As I write, I’m sipping a beer brewed October 4th of last year. It’s April 18th: The beer is six months old. I can detect few signs of aging in it. About the time of this brew, I got a CO2 tank and began sparging the vessels before transferring beer into them. In fact, the beer tastes as good as when I bottled it. By layering a bit of CO2 in the carboys before racking, I limited the amount of oxygen introduced to the finished beer. It worked, as near as I can tell. My beers no longer show signs of oxidations, not this nor any of the subsequent brews.
If you can’t afford to go out and buy a carbon dioxide tank and regulator, you can still get some benefits by limiting handling of the finished beer. If you can avoid racking the beer, you eliminate one possibility to introduce oxygen. If you have access to another inert gas and can sparge with it, that will work as well. At least limt flow from the racking cane until the tube is below the level of the beer to limit splashing. Bottom line, keep oxygen out of your beer. It will taste better longer.
I sit here drinking a Pre-Prohibition Porter of my own crafting, thinking of writing again about beer and brewing. I’ve been remiss, busy with other things, mostly life getting in the way. So what’s Nosy up to?
I’ve started a new hobby, cheese making. Getting fair at it, too. Maybe soon I’ll be producing cheese at least as good as I can get at King Soopers. Hey, they have a pretty extensive cheese selection! But I still have cheesemaking now, I’m mostly at the same point there I was a few months after starting brewing. More to come as I learn and discover how to make great cheese. But the new hobby still fits the title: Cheesemaking is fermentation.
Baking – we don’t buy bread any more. That hobby, I’ll start publishing more on it as I bake, again, fermentation! Wine is going downstairs, three whites to create a blend, a red. We’ve collected several awards for wine. As things happen there, I’ll post on it as well.
And finally, beer. I’ve embarked on a project I’m calling “das Helles-Projekt”. It’s based around an idea I read where an author drank his way through a certain German city and learned to appreciate different base malts. My notion is to brew small batches of Helles, all to the same specifications, the only difference being the base malt. I intend to brew my way through every base malt the local homebrew shop has to offer to learn the differences between them. Yes, I’ll brew Helles with Maris Otter, Six-Row, Vienna, you name it, if it will convert itself, I’ll brew with it.
And I’ll keep the blog up to date as the project progresses.
Not much going on the past couple of weeks. I got the Kentucky Common bottled soon enough that it should be reasonably well conditioned by the Kentucky Derby party. The Saison has finished primary fermentation – Wyeast 3724 is a brewer’s test of patience – and is ready to “cellar” for a couple weeks near freezing prior to packaging. The Maerzen has finished its diacetyl rest and I’m bringing it down to lagering temperature.
It’s snowing again in Denver, for those of you who are interested in such things. That’s not unusual – our average last snowfall is about April 28th. I’ve had some fantastic brew days in the snow here.
The bakery is coming along nicely. A couple weeks ago my grandson and I captured a local sourdough starter. It makes good bread and is rather fast as sourdough starters go. My San Francisco starter takes an hour or so longer to ferment and proof. Yes, when I make a dough, I’m managing a fermentation, whether I’m using regular dried bread yeast or one of my sourdoughs. This morning I finished my first batch of sourdough wheat hamburger buns. When I can get to the grill, turkey burgers should be delicious on them with emmenthal or gruyere cheese and chipotle mayo. As with brewing, there are several keys to good bread and many of them will sound familiar: There’s time, temperature, “pitch rate” or use of a pre-ferment, starters, how much and what quality of water is used. My family can eat more bread than I can drink beer so it’s a good way to keep busy between brew days.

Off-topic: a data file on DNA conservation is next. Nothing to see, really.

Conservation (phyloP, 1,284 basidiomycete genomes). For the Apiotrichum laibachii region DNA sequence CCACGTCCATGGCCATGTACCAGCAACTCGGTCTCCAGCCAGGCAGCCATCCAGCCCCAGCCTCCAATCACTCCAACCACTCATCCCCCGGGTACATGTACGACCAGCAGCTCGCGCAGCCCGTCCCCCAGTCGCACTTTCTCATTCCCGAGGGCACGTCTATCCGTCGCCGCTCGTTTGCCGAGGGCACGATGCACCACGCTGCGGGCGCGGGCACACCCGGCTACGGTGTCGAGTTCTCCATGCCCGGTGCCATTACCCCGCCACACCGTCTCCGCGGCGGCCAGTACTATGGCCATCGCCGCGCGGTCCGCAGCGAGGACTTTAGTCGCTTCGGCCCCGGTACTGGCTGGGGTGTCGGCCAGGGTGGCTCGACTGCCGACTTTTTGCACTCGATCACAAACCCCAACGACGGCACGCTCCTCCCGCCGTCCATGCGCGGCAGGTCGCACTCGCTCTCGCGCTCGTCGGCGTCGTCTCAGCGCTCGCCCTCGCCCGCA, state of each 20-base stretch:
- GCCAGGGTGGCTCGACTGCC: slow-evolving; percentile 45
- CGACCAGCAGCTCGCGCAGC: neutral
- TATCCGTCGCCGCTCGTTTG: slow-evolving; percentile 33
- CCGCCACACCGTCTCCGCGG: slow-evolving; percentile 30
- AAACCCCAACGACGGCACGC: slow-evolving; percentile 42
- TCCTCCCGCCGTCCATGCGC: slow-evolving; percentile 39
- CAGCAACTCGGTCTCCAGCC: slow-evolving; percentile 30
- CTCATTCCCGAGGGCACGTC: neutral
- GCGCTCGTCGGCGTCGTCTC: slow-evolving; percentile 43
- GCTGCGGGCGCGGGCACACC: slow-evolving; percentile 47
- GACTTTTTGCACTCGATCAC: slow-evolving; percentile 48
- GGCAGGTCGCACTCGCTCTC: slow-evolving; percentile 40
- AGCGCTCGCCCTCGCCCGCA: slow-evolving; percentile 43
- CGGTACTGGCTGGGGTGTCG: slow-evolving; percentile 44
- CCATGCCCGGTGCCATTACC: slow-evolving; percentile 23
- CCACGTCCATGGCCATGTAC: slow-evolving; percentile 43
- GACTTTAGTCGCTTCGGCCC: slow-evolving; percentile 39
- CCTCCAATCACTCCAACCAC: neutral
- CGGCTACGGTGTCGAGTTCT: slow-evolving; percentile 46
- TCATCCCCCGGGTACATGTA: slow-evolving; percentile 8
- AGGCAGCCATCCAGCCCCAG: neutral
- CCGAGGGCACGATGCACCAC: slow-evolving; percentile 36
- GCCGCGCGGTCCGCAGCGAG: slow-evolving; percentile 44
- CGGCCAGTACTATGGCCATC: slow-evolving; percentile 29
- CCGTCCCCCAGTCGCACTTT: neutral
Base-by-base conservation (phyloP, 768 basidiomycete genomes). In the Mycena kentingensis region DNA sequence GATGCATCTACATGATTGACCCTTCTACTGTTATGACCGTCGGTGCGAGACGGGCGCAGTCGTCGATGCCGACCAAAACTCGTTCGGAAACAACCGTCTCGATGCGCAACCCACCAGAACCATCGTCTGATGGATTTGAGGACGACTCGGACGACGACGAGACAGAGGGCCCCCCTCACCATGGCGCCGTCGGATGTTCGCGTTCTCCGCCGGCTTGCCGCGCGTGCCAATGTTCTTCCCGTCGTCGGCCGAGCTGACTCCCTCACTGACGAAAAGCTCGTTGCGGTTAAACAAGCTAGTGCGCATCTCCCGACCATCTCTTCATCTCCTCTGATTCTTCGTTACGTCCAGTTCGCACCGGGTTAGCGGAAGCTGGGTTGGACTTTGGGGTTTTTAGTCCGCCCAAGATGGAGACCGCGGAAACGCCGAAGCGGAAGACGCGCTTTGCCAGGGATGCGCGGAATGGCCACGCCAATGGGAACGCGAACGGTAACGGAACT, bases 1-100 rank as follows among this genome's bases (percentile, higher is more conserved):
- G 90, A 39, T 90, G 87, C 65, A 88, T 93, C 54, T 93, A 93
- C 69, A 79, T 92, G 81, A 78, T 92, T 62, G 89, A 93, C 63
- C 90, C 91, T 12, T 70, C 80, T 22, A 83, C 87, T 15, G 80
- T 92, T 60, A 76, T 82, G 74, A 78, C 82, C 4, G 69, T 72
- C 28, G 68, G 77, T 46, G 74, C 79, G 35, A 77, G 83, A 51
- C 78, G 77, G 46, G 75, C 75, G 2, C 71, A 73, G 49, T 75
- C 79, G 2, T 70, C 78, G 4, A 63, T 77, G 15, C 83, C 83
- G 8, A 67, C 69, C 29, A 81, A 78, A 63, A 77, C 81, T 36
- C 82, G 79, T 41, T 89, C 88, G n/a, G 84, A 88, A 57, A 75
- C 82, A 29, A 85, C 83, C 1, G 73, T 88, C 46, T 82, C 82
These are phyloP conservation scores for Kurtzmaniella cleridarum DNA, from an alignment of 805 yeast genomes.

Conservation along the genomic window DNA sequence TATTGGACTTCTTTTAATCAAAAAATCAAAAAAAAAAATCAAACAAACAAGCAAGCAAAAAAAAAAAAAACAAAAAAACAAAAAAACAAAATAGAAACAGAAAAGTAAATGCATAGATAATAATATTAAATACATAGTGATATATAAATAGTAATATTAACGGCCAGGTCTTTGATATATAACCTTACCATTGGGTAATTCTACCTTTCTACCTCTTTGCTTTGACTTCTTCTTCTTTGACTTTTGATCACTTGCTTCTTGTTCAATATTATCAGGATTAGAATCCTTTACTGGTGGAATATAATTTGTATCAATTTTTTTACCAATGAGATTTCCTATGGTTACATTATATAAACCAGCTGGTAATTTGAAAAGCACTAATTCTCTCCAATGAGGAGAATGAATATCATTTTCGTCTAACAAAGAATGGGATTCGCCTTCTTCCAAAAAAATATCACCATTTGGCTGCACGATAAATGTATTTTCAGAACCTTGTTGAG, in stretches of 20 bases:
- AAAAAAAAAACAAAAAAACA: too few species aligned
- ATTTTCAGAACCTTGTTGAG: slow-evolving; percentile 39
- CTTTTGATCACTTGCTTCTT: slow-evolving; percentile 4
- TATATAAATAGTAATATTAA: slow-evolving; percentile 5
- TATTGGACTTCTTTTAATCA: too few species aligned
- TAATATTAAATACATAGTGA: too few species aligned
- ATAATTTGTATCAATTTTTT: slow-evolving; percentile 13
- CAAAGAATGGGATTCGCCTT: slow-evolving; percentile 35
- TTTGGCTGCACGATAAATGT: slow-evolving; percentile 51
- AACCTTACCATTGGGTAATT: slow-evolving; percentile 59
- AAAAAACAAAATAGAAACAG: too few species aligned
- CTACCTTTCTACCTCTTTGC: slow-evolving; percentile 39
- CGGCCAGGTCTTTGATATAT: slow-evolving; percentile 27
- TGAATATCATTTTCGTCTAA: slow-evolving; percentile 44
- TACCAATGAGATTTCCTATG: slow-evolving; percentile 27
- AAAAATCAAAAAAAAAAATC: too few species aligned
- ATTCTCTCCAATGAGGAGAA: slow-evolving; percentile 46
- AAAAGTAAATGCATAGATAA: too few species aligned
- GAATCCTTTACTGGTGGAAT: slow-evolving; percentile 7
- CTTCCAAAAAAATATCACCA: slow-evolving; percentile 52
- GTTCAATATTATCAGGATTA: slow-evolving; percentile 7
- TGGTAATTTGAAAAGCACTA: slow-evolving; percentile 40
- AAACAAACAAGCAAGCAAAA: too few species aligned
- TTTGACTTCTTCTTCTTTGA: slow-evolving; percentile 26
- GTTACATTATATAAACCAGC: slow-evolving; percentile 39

The winery is also in a slow phase. We have two in process right now, a red blend and a white blend. Rather than following the box instructions, we processed the white blend “Mosel style.” The box tells us to keep a reserve of grape juice and add that back once the wine is completely fermented. Now think about that for a minute: Would you ever keep a reserve of malt extract and add that back to a beer, unless maybe to condition it? Grape juice does not taste like wine, it tastes like grape juice and the result of adding it back is something that tastes vaguely like grape jelly. Remembering what my vintner friends in Germany do to produce an off-dry wine, we waited, tested and when the wine was as sweet as we wanted, we added sulfite and sorbate to stop the fermentation and stabilize the wine. The result matches the great Mosel Reislings I remember fairly well, even though there’s no Reisling in the blend. I may be bottling wines tomorrow and the white blend may be one I’ll forego the occassional bottle of beer to drink.
Today we’re gathering up supplies for the Kentucky Derby party next weekend, 2016’s first beer disposal event. Cheers!
Okay, so I don’t have umlauts on my tablet keyboard.
There’s something about brewing in April for September consumption but back in the day when lagering was done in ice caves in the Alps, it was what the had to do. But it is a beautiful sight:
I got about 86% conversion out of this batch using a 131 degree, 20 minute protein rest, a 152 degree 60 minute saccarification rest and a 15 minute 170 degree sparge. The wort came out gorgeous, as you see above. I got 6 gallons out of it and it’s perking away downstairs at 53 degrees.
All in all an uneventful brew day. No major catastrophes, nothing went wrong. Those are the good ones, when you get what you want from the grain and the process, about the only thing that made the day noteworthy was the 25 inches of new Denver snow in the background as I brewed. But the wind was calm, something I treasure when brewing outside since the least puff of wind can blow my burner out.
My Saison is still chugging away, the brave little yeast cells slurping up the last of the sugars. It’s down to 1.005 – Wyeast 3724 takes its time but is worth the wait. It’s now fermenting at 86 degrees, the highest setting on my aquarium heater. The yeast, known for their finicky nature, seem happy and that’s what matters. My Kentucky Common is cold crashing. I’ll put some gelatine in it Wednesday evening to clarify it up for bottling. It has to be ready for Kentucky Derby day, May 7th. Still plenty of time to condition.
Fermentation habit number 4 paid off: I made pizza dough and homemade mozzarella cheese during the Snowpocalypse, pizza from it today. Sorry, Papa Whozits, mine’s better, right down to the homemade sauce.